Sunday, April 24, 2011

Visualizing linked data

Chris Oliver, Diane Hillmann and I will be reprising (and updating) our three-part webinar on RDA and the future of library metadata starting on May 11. As before, Chris will cover the principles behind RDA and why RDA is different from other cataloging codes; I will talk about the Semantic Web and why it is important for libraries to be part of the web of data (May 18); Diane will show how the Open Metadata Registry makes possible a Semantic Web-compatible version of RDA (May 25).
One of the questions I always get when talking about the Semantic Web is "What does it look like?" This is kind of like asking what electricity looks like: it doesn't so much look like anything, as it makes certain things possible. But I fully understand that people need to see something for this all to make sense, so when the webinar technology allows it I have started showing some web pages. When it doesn't, I send people to links they can explore on their own. Since some of you may have this same question, here are a few illustrations using two sites that can present authors in a Semantic Web form.

When you do a search for an author on the Open Library you retrieve a page for the author. This is a page for the author Barbara Cartland. The page has not been hand-coded by a human but is derived "on the fly" from the information in the Open Library database.

That same information is available in a semantic web format, RDF in XML. (Note: it is common to code Semantic Web data in XML, but that's not the only possible data format. There is nothing inherent in the Semantic Web that would make it XML-like, it's just a convenience.) This is not intended to be human friendly -- it is code to be used by programs. You should notice that it makes use of identifiers that look like URLs:

<foaf:person about=""></foaf:person>
The above establishes the primary identifier for all of the information that follows in the XML.

You will also see that, like other applications using XML, it allows you to mix data elements from different "namespaces." The Open Library RDF uses a mix of elements from Dublin Core, Friend-of-a-Friend (FOAF), the Bibliographic Ontology, and RDA Vocabularies.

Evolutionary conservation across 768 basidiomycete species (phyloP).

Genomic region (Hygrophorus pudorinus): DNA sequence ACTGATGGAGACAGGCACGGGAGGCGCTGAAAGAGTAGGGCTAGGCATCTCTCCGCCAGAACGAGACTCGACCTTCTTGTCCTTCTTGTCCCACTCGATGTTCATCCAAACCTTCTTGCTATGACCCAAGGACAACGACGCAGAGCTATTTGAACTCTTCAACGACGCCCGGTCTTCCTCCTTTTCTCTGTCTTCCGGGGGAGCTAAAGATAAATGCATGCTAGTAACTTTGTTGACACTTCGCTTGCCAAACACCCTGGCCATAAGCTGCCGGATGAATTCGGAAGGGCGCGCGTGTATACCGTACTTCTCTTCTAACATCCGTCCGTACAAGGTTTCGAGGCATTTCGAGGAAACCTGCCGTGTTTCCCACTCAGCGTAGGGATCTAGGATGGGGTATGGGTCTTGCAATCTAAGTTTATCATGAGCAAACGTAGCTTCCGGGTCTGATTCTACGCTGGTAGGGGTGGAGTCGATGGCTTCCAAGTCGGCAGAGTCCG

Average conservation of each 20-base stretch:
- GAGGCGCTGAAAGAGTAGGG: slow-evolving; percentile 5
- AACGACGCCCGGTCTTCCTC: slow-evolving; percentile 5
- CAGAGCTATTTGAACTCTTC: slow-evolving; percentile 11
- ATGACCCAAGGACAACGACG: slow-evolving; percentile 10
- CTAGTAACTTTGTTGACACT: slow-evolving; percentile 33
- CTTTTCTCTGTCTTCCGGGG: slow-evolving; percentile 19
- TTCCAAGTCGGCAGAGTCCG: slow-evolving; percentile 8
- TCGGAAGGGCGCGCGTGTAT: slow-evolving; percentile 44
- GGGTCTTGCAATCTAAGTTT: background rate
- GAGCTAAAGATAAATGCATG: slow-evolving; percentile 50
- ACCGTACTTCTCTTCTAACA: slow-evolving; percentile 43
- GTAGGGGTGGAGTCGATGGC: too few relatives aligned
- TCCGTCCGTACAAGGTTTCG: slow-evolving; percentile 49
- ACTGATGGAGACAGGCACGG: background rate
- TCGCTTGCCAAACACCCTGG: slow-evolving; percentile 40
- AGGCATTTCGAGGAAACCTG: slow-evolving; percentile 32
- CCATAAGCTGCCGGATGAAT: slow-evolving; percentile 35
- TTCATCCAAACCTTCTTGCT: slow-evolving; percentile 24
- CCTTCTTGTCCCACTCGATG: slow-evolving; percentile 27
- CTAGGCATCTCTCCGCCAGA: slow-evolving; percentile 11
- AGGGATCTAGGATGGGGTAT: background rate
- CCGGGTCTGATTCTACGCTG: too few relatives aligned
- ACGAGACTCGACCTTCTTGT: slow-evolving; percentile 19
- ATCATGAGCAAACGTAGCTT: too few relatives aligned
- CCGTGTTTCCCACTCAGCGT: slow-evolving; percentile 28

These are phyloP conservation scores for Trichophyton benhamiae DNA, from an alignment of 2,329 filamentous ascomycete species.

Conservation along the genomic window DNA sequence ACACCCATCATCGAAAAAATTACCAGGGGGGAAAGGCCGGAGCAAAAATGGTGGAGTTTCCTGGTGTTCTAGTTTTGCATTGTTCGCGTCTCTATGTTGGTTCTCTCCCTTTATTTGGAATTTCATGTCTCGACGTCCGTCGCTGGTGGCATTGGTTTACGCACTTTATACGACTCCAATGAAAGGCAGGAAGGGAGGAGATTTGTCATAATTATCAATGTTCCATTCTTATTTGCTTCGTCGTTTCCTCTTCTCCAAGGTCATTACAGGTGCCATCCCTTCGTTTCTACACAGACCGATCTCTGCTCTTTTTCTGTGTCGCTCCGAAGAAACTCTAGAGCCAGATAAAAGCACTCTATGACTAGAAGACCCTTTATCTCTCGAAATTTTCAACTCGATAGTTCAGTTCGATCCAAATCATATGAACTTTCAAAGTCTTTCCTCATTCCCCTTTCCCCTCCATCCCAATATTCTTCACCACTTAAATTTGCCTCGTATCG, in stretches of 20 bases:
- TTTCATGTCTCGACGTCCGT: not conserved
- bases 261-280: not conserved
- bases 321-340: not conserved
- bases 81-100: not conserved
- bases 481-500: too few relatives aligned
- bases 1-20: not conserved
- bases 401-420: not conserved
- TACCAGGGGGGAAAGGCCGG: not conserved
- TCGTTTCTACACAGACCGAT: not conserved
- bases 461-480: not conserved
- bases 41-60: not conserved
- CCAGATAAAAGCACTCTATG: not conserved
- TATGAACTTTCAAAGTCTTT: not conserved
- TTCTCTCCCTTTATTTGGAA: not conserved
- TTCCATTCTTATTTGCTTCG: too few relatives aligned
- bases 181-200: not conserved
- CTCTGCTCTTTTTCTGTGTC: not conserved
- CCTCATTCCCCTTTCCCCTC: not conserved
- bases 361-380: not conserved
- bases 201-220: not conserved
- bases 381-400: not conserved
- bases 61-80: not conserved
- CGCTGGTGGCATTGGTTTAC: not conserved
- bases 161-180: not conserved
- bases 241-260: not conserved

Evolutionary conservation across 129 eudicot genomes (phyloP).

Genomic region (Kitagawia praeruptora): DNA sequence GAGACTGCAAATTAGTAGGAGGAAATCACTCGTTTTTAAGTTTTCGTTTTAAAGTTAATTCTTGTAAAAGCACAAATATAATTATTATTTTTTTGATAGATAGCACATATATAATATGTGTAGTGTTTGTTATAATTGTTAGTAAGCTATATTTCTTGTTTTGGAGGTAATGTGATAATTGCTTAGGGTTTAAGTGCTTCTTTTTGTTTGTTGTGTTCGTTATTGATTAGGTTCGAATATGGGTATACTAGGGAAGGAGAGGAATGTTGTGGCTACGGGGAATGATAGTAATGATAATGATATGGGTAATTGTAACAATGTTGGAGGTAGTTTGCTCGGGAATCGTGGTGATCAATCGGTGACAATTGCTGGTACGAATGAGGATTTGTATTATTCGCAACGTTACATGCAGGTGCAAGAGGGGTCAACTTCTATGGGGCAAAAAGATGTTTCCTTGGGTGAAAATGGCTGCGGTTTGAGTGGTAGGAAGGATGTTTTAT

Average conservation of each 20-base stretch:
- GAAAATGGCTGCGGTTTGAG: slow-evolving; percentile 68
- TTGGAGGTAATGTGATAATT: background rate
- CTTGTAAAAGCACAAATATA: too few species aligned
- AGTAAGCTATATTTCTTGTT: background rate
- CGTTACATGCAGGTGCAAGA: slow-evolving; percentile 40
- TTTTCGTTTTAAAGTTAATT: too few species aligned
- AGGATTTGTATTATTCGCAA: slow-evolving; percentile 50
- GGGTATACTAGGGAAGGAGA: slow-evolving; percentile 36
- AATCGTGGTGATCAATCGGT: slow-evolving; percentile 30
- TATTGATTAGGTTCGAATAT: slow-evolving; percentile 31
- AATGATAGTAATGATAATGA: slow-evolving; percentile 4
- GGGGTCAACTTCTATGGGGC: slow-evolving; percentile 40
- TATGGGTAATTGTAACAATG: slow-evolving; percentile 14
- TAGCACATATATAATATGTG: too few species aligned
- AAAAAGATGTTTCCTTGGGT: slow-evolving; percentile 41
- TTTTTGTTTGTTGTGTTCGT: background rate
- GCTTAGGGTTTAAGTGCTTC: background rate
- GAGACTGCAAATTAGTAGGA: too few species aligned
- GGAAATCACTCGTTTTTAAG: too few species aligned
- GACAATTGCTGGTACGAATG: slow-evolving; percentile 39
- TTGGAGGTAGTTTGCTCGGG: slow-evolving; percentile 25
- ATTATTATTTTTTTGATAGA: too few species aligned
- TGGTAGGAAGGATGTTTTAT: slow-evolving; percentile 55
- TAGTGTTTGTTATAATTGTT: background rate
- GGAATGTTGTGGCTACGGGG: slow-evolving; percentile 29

Another database that provides its data in RDF is the Virtual International Authority File, VIAF. VIAF combines the name authority data from about twenty national authority files, making it possible to translate from different name display forms when exchanging data. Here is part of the VIAF display for Barbara Cartland:

You can retrieve or export the metadata for this author in various formats including MARC and RDF/XML. Once again you will see that the RDF form of the data makes use of FOAF, a standard called "Simple Knowledge Organization System" or SKOS, and also RDA vocabularies for the FRBR Group2 entities from the Open Metadata Registry.

You can look at more examples on my links page, but I hope that this takes some of the mystery out of Semantic Web data, or at least makes the mystery a known rather than unknown puzzler.

Monday, April 18, 2011

FRBR as cake

I keep trying to explain what bothers me about FRBR, and in particular about WEMI. I've recently thought about it it with this image of a cake. I know this is a flawed analogy, but it works for me on some level. It goes like this:

When you make a cake, you have a number of ingredients:

When you mix them together to make a cake you don't get this:

You get this:
My point here, in case it isn't clear, is that the purpose of creating a bibliographic description using a number of different entities is to... well, to create a bibliographic description; something that as a whole has meaning. You can create it from individual "ingredients," like information about a Work and an Expression, but those do not need to remain separate entities in your final product; instead, that information can become part of your whole.

I know that people like the idea of a distributed bibliographic description with a single Work entity that links to many Expressions that then link to many Manifestations, etc., and that could be the underlying structure of ones data store. But just because there are Work entities (eggs) doesn't mean that our metadata keeps the Work entity "intact." In fact, our systems may use only a portion of the Work entity, and may use bits of it at different times in different contexts.

Leaving poorly-drawn analogies aside, creating our data as sets (or "graphs") of triples should give us maximum flexibility. One thing this means is that even a partial description is valid. Thus a full library catalog record and an abbreviated citation are both valid representations of a resource. They should connect to the larger linked data information space through any of the statements they contain, regardless of the structure of their graphs. And it is my guess that many bibliographic descriptions will be simple graphs with a single RDF subject (that means a single bibliographic resource). The highly structured bibliographic universe of FRBR will be a minority case, and the FRBR entities, like our eggs and sugar and flour, will be useful ingredients that disappear into actual creations.